We have long attributed a certain mutual influence to body and mind. But new studies now show that these psychosomatic connections go much deeper: Not only is mental suffering detrimental to health, but the body conversely controls our emotions.
We believe we know that our body and our mind form a unit. It is no coincidence that there are various sayings such as "one heart and one soul," "a problem is in your stomach," or "heartbreak is in your heart. However, many scientists around the globe are currently researching how strong this interaction really is.
Whether it's a heart attack, back pain or a viral infection - the psyche has an immense influence on our state of health. This fact is the focus of what is known as Psychosomatics. It examines the significance of psychological processes for the development and progression of diseases. Already Sigmund Freud assumed that psychological conflicts transform into physical complaints and his theories find more and more proof.
Today we know that already in the womb the mental well-being of the pregnant woman influences the immune system of her child. In stressful situations or emotional strain, her body releases cortisol, which also enters the fetus' body via the placenta and alters the immune system there. But even in adulthood, a stressful workday weakens our immune system and makes the body more susceptible to viruses and bacteria.
In extreme cases, the influence of the psyche can threaten our lives. According to experts, it is a decisive factor in four out of five heart attack patients. The risk increases with heavy stress. Often the heart But often the heart only blocks when conflicts, stress factors or strokes of fate accumulate.
Under stress, our body releases the hormones cortisol and adrenaline. Our heart beats faster and with more pressure. In itself, this is a clever move by nature to make escape reactions effective. However, if this condition persists, it becomes a permanent stress, which can lead to chronic high blood pressure, hardening of the arteries and thus to heart attacks.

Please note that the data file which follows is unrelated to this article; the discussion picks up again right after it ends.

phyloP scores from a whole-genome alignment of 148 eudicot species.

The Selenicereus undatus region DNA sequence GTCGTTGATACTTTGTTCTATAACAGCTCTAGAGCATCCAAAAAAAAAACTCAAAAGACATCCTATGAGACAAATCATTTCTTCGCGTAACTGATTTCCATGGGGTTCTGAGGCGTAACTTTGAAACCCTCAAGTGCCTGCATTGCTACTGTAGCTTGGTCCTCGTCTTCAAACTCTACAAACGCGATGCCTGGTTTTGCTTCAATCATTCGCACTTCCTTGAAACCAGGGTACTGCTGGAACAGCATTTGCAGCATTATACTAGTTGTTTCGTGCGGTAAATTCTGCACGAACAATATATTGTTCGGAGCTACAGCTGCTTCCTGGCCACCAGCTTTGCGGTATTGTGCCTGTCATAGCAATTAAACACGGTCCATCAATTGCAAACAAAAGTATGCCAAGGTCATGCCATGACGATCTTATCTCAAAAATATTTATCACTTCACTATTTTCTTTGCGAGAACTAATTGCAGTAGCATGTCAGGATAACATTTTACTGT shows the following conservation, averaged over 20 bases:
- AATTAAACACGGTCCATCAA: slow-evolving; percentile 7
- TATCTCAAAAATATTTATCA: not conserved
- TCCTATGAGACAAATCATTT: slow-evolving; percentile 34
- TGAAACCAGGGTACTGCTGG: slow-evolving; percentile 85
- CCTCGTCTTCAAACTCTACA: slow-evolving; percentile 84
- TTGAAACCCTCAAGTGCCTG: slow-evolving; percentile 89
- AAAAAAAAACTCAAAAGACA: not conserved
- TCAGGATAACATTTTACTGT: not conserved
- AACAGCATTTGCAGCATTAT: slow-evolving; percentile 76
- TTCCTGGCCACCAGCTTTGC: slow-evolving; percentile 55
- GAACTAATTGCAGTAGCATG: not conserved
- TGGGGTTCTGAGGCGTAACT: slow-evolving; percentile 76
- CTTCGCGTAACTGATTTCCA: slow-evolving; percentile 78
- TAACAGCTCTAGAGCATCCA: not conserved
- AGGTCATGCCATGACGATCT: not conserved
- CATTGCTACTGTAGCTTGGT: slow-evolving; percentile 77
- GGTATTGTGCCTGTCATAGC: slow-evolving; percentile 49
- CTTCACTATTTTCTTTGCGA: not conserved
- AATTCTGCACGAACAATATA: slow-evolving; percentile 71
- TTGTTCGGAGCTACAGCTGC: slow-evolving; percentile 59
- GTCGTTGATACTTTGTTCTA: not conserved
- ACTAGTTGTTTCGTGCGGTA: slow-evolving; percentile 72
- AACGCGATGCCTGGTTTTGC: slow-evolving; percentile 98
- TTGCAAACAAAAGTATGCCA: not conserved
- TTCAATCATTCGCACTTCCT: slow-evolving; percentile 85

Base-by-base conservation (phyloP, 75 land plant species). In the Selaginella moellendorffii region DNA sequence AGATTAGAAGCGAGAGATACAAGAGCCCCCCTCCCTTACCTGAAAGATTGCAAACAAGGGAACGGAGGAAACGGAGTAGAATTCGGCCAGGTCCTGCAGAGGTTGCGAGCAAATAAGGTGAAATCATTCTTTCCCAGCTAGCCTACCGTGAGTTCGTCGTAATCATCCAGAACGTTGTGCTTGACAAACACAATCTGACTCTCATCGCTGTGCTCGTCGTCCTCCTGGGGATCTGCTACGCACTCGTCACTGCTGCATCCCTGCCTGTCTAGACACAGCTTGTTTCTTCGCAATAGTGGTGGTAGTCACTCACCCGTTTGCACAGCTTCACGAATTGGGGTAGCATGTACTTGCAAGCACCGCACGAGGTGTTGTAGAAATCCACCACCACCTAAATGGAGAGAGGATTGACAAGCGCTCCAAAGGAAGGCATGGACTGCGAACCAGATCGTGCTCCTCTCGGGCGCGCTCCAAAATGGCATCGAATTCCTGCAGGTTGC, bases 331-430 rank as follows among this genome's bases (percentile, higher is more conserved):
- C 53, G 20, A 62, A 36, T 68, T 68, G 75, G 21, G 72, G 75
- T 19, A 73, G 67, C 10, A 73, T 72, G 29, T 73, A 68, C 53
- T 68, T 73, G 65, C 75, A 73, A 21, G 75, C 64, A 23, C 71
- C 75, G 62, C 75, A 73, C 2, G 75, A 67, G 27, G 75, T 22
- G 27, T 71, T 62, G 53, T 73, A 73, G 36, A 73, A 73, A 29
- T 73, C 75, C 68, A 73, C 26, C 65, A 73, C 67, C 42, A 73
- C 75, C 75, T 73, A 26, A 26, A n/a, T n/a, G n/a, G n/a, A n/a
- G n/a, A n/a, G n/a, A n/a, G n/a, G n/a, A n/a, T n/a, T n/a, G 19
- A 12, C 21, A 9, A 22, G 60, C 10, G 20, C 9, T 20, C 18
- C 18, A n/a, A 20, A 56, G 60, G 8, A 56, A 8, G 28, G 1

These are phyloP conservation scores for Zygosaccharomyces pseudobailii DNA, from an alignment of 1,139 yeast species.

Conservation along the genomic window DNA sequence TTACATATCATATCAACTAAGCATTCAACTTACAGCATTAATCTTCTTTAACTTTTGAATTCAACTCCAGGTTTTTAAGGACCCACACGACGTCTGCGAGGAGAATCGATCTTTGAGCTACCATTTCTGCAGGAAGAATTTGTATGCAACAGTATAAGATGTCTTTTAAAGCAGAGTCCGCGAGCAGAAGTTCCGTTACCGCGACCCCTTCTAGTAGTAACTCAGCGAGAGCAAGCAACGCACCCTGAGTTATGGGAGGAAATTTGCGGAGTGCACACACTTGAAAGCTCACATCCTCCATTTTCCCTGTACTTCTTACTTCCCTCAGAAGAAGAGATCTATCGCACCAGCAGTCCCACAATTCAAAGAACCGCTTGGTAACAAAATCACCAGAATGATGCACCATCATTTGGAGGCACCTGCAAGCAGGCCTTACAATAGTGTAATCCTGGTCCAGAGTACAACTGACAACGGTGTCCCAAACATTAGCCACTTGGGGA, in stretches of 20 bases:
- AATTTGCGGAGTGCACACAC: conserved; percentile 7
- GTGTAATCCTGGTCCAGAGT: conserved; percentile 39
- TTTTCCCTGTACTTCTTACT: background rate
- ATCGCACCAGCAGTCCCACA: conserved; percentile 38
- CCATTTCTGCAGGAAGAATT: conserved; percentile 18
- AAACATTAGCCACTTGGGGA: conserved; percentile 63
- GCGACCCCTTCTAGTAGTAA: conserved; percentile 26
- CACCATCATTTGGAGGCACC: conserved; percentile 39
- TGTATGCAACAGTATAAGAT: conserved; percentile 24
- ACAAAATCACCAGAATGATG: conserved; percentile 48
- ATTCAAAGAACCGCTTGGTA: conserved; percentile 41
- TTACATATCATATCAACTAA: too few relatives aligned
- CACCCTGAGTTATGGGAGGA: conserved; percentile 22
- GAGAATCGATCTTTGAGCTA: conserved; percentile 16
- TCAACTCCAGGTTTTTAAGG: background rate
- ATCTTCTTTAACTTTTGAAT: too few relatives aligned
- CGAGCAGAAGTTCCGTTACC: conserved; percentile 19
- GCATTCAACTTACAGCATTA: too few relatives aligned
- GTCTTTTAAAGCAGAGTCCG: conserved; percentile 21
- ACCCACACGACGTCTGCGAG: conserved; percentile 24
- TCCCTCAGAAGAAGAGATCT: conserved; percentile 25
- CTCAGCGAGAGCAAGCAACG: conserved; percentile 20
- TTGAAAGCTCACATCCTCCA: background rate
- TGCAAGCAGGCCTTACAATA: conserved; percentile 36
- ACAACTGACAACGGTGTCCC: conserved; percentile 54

Researchers now believe certain personality types that favor coronary heart disease. People with a "Type D" personality (D for distressed) are particularly at risk. They are often bad-tempered, anxious and depressed. Also under suspicion: "Type A" individuals. They are overly ambitious, dogged and, by extension, not infrequently hostile. According to Jochen Jordan, head of the Department of Psychocardiology at the Kerckhoff Clinic in Bad Nauheim, perfectionism is the most important risk factor.
Even more dangerous than stress or certain personality types are mental illnesses for physical health. Accordingly, depression can put a similar strain on our heart as smoking - has the Center for Psychosocial Medicine of the University of Göttingen has found out. Even a subliminal depression shows damage comparable to passive smoking. Mental illnesses alone cannot lead to a heart attack, but they clearly promote it.
Conversely, the unity of body and mind can also be demonstrated in psychosomatics. Our body is now the focus of research because it is said to cause mental illness. An example of this is Diabetes. Scientists are currently researching the extent to which diabetes promotes depression. And not without reason: diabetes patients have twice the risk of becoming depressed! The researchers suspect that the disease involves processes that are responsible for depression more susceptible to depression. On the one hand, this includes poor blood sugar control, which is known to lead to exhaustion and listlessness; on the other hand, the disease is also thought to possibly lead to changes in the brain.
And there is sufficient evidence for this! For example, some diabetics have a reduced concentration of the growth factor BDNF (brain-derived neutrophic factor). This protein plays an important role in the growth of nerve cells. Imaging studies indicate a reduced brain volume in some diabetics in certain brain areas such as the amygdala and the hippocampus. One possible consequence: the ability to learn is impaired. The individuals do not learn to cope with difficult situations and are thus more prone to depression.